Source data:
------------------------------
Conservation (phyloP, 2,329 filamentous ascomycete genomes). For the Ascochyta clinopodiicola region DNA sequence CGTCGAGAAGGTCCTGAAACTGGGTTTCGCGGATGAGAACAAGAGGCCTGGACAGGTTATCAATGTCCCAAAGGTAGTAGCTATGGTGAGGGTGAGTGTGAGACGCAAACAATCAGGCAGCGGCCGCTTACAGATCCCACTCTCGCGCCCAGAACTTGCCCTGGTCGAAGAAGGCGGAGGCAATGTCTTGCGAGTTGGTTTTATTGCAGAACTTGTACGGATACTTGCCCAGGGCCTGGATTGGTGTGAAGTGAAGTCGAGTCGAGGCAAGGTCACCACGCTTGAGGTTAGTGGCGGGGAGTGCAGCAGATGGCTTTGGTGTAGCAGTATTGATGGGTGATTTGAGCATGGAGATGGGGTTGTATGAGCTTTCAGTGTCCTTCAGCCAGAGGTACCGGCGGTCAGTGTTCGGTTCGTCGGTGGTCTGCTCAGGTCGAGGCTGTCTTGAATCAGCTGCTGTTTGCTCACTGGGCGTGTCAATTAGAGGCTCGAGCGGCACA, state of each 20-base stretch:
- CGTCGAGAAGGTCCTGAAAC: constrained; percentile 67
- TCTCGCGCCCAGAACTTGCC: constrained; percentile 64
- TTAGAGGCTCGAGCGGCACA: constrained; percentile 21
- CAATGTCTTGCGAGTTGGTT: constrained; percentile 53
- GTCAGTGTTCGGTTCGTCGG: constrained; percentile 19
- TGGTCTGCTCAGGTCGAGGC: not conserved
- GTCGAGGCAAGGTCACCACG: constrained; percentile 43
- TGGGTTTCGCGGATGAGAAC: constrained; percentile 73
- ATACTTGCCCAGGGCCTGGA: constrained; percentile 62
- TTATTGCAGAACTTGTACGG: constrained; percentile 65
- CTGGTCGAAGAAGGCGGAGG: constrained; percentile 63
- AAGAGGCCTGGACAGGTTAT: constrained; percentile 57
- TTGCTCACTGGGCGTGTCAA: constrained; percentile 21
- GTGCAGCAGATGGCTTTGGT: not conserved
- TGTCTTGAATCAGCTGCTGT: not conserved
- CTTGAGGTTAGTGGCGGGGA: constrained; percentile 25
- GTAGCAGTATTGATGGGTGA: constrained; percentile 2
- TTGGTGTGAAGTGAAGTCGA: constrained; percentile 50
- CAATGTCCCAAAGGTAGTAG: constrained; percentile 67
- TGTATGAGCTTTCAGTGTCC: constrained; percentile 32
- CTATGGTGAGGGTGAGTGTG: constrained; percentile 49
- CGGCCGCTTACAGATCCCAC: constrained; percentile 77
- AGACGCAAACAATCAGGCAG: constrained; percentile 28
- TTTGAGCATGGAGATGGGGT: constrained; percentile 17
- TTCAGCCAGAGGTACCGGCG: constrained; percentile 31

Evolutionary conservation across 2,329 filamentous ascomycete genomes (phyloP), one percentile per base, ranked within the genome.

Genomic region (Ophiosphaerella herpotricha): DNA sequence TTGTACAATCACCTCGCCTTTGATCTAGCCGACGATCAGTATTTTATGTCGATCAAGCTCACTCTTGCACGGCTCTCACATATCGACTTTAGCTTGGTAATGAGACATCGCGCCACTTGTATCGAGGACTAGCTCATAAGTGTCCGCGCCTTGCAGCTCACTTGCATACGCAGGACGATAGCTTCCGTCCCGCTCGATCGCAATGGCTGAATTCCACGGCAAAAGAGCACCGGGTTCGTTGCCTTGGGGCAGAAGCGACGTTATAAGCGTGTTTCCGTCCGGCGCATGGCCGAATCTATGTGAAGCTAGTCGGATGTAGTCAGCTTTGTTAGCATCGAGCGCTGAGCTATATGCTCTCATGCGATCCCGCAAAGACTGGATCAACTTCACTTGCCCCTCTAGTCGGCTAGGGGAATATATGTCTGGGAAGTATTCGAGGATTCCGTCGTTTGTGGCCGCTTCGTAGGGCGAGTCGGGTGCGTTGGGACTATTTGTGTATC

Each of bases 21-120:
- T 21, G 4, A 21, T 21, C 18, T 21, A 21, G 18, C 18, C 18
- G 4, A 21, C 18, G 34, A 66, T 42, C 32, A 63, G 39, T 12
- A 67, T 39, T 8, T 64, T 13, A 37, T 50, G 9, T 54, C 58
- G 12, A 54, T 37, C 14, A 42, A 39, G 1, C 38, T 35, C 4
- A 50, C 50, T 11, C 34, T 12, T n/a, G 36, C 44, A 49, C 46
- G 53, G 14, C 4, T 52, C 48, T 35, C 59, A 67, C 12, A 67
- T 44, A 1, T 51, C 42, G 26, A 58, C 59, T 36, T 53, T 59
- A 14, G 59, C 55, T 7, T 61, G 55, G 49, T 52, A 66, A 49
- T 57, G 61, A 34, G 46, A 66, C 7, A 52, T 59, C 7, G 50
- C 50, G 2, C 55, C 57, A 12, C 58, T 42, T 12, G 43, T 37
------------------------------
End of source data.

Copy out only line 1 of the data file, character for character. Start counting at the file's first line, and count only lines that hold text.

Conservation (phyloP, 2,329 filamentous ascomycete genomes). For the Ascochyta clinopodiicola region DNA sequence CGTCGAGAAGGTCCTGAAACTGGGTTTCGCGGATGAGAACAAGAGGCCTGGACAGGTTATCAATGTCCCAAAGGTAGTAGCTATGGTGAGGGTGAGTGTGAGACGCAAACAATCAGGCAGCGGCCGCTTACAGATCCCACTCTCGCGCCCAGAACTTGCCCTGGTCGAAGAAGGCGGAGGCAATGTCTTGCGAGTTGGTTTTATTGCAGAACTTGTACGGATACTTGCCCAGGGCCTGGATTGGTGTGAAGTGAAGTCGAGTCGAGGCAAGGTCACCACGCTTGAGGTTAGTGGCGGGGAGTGCAGCAGATGGCTTTGGTGTAGCAGTATTGATGGGTGATTTGAGCATGGAGATGGGGTTGTATGAGCTTTCAGTGTCCTTCAGCCAGAGGTACCGGCGGTCAGTGTTCGGTTCGTCGGTGGTCTGCTCAGGTCGAGGCTGTCTTGAATCAGCTGCTGTTTGCTCACTGGGCGTGTCAATTAGAGGCTCGAGCGGCACA, state of each 20-base stretch: